By Maris James | The Playlist April 30, 2012 at 1:20PM
Stoller insists he has no trouble killing his darlings, describing a meaty ‘Five Year Engagement’ sequence that involves an ATM transaction leading to an elaborate moment where a restaurant blows up. Although it was hilarious, anything extraneous has to be excised. He also cut a scene featuring his four-year-old daughter. “I'm pretty brutal about cutting stuff out.”
Though he may eventually attempt to branch out, Stoller is certain that any projects he works on in the future will still contain elements of comedy. “The Social Network,” which he considers to be a work of genius, is the only film to date that jogged his desire to try something drastically different. “I'm not saying I could ever do that, but that's the only thing I could imagine attempting: a kind of rapid-fire drama that has comedy in it.” He muses on the idea of directing an Aaron Sorkin script, just for the experience of “completely giving yourself over to something that's not yours, that's brilliant writing,” and following the script exactly, avoiding the improvisation and alternate jokes that have defined all three of Stoller's previous directing efforts. He adds that he would love to shadow David Fincher.
But as far as a change of pace that's more likely to happen, Stoller is interested in making a movie that's smaller in scope, where he doesn't have to be “wedded to the laughs” in the same manner studio comedies require, the general rule being that laughter must be generated at least every minute or thirty seconds. His films are fine-tuned and “carefully calibrated” based off of recordings of audience laughter during test screenings. Jokes that aren't getting laughs are cut, areas of pacing are quickened or slowed, and characters are adjusted for likability. He calls the first test screening during this process “terrifying.”
Although “The Five-Year Engagement” tested well, waiting for initial reviews to come in is always harrowing. After New York Stoller is headed to screen the movie in Ann Arbor before returning to L.A., where he’ll continue work on the script for “The Muppets” sequel with James Bobin. He’s looking forward to the Michigan visit. “It's nice to come to other cities where people don't know as much or care about movies or TV. Because in L.A. you're always living and dying by what's happening with everyone's movies and shit. But most people on the planet just don't care. They're just like 'Oh, I think I saw that. Sarah Marshall? Oh yeah that's that movie with like, what's that, Seth Rogen?' And that's the correct and healthy attitude to have about that stuff.”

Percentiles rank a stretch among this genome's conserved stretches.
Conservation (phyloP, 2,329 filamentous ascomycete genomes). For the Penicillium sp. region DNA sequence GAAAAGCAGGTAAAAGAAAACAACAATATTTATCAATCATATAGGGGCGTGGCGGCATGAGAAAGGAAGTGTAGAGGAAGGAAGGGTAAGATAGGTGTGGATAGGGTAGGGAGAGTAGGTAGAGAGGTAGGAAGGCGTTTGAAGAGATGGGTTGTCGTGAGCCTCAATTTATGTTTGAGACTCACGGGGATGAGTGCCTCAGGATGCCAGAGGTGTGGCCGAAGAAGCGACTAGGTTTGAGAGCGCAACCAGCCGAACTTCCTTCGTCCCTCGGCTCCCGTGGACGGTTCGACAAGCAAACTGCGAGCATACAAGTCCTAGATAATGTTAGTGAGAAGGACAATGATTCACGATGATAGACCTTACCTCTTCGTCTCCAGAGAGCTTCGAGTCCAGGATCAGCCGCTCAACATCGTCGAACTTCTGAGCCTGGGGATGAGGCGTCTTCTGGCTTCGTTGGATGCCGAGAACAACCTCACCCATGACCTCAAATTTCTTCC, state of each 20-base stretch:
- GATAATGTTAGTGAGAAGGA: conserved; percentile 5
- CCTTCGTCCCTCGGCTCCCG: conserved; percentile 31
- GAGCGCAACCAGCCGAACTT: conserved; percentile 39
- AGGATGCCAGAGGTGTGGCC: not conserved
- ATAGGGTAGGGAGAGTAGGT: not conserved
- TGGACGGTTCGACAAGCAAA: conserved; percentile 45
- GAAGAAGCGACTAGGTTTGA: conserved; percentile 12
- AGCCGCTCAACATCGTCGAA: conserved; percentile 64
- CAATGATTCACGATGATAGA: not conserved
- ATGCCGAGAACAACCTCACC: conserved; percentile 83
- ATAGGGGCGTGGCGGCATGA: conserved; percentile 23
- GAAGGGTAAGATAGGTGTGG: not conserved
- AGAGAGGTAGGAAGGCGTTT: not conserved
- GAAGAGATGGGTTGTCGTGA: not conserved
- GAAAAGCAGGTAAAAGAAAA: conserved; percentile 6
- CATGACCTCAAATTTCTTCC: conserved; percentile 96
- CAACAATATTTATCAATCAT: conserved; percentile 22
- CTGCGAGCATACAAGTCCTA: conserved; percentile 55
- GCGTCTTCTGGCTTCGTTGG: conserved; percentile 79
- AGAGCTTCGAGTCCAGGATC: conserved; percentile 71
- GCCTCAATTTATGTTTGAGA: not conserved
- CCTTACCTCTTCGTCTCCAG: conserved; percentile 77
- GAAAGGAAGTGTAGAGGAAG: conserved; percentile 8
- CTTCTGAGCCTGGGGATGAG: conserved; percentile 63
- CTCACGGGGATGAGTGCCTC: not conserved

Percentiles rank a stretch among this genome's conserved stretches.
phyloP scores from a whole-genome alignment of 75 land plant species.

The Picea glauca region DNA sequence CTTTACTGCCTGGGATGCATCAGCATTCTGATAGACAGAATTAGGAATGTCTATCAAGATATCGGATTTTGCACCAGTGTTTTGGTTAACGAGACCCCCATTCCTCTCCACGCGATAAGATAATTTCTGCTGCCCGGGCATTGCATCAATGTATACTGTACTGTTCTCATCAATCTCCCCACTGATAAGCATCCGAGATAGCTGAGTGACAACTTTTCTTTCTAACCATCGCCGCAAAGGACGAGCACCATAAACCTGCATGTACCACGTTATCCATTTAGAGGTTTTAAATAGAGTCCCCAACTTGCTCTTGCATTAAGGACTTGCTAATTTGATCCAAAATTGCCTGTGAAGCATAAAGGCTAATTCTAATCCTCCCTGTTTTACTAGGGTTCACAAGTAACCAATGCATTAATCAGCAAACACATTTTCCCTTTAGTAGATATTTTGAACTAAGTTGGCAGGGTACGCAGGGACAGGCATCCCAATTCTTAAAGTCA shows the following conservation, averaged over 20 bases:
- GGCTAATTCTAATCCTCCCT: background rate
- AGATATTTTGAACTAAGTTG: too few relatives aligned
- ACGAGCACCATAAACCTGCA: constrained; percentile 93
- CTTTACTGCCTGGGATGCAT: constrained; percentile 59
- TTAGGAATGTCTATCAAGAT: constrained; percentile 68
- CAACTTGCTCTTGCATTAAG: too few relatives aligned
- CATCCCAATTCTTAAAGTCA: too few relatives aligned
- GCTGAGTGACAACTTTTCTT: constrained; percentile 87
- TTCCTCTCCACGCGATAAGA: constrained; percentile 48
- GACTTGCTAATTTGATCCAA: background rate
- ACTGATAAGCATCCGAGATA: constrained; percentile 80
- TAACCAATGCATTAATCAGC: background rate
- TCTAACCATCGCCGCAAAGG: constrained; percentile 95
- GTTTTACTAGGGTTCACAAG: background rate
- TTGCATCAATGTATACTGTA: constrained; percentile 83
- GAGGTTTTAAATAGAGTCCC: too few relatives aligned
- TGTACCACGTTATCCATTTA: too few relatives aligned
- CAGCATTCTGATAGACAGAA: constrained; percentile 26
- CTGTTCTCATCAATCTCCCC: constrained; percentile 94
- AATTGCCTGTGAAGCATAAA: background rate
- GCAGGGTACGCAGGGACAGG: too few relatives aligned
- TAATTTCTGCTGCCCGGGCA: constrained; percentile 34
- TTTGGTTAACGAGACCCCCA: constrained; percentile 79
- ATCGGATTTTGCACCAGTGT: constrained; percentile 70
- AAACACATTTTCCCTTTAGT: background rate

Above all, Stoller is grateful. He seems to take very little for granted. A perfect day, in his world, is a Sunday spent hanging out with his wife and daughter. He considers it a minor miracle that he ever made it into the director’s chair, considering how difficult it can be to find success in the movie industry, regardless of one’s talent. His biggest motivator? “Fear!” he says, joking, then considering that answer seriously. For all the success he’s had at his relatively young age, and as much as he hopes ‘Five-Year’ will be well-received, Stoller seems to make a continual effort to keep things in perspective, to be thankful for where his life, particularly its difficult parts, has taken him.
“You know, I'm making a great living doing something I love to do,” he says, gears spinning. “Who cares what the result is?”
"The Five-Year Engagement" is in theaters now.